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Assam: Fishermen struggle to survive as state’s largest wetland shrinks away by Aatreyee Dhar October 01,2021   |  Source: Mongabay-India

When the night’s darkness descends over the waters of Son Beel, the largest wetland in Assam and the second largest in Asia, Rotish Das, 33, sets out to catch fish in his boat. He fishes in the placid expanse of Son Beel through the night and sells his catch the next day, at a bustling fish market — the Kalibari bazaar, a few kilometres away. The catch that once earned him 500 rupees a day, has now dwindled in volume drastically. The declined stock of carps, prawns and catfish draws him a little more than 150 rupees daily, which is not enough to go around the year. “Earlier I would catch the same quantity of fish both during the day and the night. Casting a fishing net weighing about 10kg doesn’t guarantee a decent-sized catch, whereas a 5kg net would suffice before. Fishes like Ilish (Hilsa) and Chapila (Indian river shad) are not available anymore,” says Rotish, the resident of Bagantilla, a village on the southern bank of Son Beel. The wetland is spread over more than 3,000 ha in Assam’s Barak valley and is fed mostly by the Singla river, originating from the hills of Mizoram. The northernmost part of the wetland drains through the outlet Kachua into the river Kushiara in Bangladesh, after traversing a length of 19.3 km. A dam constructed in 1954 on Kachua was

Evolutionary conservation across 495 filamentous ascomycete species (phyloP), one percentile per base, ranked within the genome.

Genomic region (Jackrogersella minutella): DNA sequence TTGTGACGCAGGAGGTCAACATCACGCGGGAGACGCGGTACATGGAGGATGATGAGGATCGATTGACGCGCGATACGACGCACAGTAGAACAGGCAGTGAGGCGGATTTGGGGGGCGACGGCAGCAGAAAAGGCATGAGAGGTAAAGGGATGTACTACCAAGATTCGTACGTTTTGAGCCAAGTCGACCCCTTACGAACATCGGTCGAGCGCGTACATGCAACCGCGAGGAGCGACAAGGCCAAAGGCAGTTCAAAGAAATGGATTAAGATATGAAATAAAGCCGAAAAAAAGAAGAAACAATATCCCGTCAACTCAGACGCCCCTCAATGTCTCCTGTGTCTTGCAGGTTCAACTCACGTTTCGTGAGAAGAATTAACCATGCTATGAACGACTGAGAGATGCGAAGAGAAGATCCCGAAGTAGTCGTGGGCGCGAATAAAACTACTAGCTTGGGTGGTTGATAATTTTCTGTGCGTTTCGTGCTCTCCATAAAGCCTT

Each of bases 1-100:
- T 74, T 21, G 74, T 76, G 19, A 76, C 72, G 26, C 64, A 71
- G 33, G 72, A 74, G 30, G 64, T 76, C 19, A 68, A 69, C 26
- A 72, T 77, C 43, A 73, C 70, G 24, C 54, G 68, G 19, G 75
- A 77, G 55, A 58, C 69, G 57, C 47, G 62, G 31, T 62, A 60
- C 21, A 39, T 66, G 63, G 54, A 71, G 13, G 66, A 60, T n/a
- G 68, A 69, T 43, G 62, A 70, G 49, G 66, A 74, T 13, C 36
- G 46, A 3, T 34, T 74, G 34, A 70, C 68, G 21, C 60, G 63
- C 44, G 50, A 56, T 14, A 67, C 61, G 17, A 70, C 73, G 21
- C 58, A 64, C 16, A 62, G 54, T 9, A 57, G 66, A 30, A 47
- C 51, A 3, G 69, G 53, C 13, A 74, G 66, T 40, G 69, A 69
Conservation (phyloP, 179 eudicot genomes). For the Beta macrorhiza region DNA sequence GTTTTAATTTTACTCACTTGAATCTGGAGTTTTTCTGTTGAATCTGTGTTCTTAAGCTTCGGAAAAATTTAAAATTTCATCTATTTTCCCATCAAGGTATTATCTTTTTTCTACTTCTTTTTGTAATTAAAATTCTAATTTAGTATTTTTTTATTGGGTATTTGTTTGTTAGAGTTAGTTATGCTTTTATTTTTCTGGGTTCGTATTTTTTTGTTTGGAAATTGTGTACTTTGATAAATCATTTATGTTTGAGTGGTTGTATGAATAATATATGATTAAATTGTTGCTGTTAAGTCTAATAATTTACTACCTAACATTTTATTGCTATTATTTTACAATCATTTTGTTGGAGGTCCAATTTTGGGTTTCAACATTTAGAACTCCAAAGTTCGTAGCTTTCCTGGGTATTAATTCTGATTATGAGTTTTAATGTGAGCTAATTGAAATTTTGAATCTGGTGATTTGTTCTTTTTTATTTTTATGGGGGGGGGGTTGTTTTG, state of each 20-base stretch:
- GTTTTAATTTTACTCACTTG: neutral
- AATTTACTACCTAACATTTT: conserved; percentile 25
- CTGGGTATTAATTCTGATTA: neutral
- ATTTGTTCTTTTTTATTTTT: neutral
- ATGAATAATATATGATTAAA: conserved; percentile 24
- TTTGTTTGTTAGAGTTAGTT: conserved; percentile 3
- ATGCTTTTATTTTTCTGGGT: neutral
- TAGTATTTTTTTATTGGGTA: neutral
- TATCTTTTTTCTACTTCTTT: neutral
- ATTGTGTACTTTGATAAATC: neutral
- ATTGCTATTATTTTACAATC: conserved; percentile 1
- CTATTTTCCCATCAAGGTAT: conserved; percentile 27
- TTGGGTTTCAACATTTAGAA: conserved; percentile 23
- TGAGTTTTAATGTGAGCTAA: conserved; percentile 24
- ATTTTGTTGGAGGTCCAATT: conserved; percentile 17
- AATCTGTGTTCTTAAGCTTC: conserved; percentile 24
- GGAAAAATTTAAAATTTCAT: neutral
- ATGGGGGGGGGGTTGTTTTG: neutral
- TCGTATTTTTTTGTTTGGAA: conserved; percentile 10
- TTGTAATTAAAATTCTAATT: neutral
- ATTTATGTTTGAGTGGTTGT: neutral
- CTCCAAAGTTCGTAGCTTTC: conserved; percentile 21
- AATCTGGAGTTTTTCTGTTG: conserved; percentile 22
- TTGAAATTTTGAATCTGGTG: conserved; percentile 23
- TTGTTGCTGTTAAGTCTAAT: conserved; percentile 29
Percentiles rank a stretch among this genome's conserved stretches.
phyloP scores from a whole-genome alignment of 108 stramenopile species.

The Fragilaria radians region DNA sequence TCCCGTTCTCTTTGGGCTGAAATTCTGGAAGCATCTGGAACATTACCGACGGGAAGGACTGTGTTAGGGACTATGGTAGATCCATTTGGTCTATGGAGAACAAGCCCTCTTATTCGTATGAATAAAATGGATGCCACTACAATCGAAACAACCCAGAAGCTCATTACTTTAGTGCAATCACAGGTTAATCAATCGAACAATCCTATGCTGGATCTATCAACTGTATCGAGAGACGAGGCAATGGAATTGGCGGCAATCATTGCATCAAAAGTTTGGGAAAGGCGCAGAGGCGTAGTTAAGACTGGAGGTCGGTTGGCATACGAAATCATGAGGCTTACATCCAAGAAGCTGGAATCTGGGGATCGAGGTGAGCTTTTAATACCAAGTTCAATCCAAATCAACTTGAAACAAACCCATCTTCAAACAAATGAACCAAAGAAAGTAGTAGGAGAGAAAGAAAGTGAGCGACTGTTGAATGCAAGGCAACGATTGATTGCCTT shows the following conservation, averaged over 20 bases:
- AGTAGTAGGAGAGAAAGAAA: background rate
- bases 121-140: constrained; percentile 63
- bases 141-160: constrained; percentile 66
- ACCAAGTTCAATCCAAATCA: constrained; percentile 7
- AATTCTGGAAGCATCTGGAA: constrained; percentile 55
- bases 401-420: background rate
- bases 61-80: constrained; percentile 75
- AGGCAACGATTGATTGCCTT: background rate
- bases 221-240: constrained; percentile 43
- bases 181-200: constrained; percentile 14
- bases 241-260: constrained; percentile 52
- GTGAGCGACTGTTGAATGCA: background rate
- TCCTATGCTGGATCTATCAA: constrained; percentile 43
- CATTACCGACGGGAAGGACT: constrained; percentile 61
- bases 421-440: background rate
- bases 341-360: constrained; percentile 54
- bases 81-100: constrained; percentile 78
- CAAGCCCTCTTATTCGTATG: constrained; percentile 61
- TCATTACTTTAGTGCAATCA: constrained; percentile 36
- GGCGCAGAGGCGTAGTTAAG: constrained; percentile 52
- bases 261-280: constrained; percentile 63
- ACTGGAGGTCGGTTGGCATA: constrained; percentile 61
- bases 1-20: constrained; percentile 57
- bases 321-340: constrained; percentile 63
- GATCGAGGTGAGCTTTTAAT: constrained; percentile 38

© 2021 Mongabay-India

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Years in Support of Small Scale Fishworkers (1986 - 2018)